Chronic pain in primary care. German figures from 1991 and 2006

Frießem, Christine H.; Willweber-Strumpf, Anne; Zenz, Michael W.
January 2009
BMC Public Health;2009, Vol. 9 Issue 1, p299
Academic Journal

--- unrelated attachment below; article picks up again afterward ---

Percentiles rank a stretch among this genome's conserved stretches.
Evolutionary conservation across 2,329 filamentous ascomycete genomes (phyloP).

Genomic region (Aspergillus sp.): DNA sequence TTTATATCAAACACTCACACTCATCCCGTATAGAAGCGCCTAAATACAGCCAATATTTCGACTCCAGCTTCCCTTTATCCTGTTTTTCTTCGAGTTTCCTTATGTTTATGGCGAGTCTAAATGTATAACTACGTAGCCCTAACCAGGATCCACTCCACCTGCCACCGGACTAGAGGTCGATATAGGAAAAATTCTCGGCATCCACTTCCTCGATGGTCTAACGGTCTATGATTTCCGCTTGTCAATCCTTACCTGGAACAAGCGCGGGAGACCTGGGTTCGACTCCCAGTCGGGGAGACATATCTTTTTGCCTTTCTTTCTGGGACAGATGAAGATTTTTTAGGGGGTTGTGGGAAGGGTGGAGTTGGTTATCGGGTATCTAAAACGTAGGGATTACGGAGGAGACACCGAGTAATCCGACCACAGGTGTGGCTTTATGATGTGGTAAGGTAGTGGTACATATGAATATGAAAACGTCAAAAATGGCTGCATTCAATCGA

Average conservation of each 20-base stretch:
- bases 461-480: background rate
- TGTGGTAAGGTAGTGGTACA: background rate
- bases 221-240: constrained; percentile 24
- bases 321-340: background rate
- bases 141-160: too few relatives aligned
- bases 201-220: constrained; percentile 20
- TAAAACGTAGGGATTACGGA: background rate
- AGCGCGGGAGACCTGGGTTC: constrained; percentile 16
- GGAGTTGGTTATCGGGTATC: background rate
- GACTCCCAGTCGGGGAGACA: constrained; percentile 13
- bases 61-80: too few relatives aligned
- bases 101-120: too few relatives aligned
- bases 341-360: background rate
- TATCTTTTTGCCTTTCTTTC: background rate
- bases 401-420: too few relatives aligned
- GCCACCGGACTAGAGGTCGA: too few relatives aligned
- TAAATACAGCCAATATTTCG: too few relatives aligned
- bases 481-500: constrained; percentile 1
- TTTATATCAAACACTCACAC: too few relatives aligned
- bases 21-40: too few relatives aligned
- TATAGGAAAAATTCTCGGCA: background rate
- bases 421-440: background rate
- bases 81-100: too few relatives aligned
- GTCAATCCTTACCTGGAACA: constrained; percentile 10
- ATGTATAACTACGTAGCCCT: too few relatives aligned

Background: Until now only limited research has been done on the prevalence of chronic pain in primary care. The aim of this investigation was to study the health care utilisation of patients suffering from pain. How many patients visit an outpatient clinic because of the symptom of pain? These data were compared with data from a similar study in 1991, to investigate whether improvements had been achieved. Methods: A total of 1201 consecutive patients visiting outpatient clinics were surveyed in six practices in the western part of Germany on randomly selected days by means of questionnaires. Topics were the point prevalence of pain and the period prevalence of chronic pain, its characteristics and its impact on daily life, as well as data on previous therapies for pain. A retrospective comparison was made with the data from a similar study with same design surveying 900 patients that took place in five practices during 1991. Results: In 2006, pain was the main reason for consulting a doctor in 42.5% of all patients (1991: 50.3%). Of all respondents, 62% suffered from pain on the particular day of the consultation, and 40% reported that they had been suffering from pain for more than six months (1991: 36.4%). As many as 88.3% of patients with chronic pain reported a negative impact on their daily life due to this pain (1991: 68%), and 88.1% reported impairment of their working life because of chronic pain (1991: 59.1%). Conclusion: Pain, and chronic pain in particular, is a central problem in primary care. Over the last 15 years, the number of patients suffering from chronic pain has not decreased. In nearly half of all cases, pain is still the reason for health care utilisation in outpatient clinics. Pain represents a major primary health care problem with enormous impact on public health. Improvements can only be achieved by improving the quality of health care at the primary care level.


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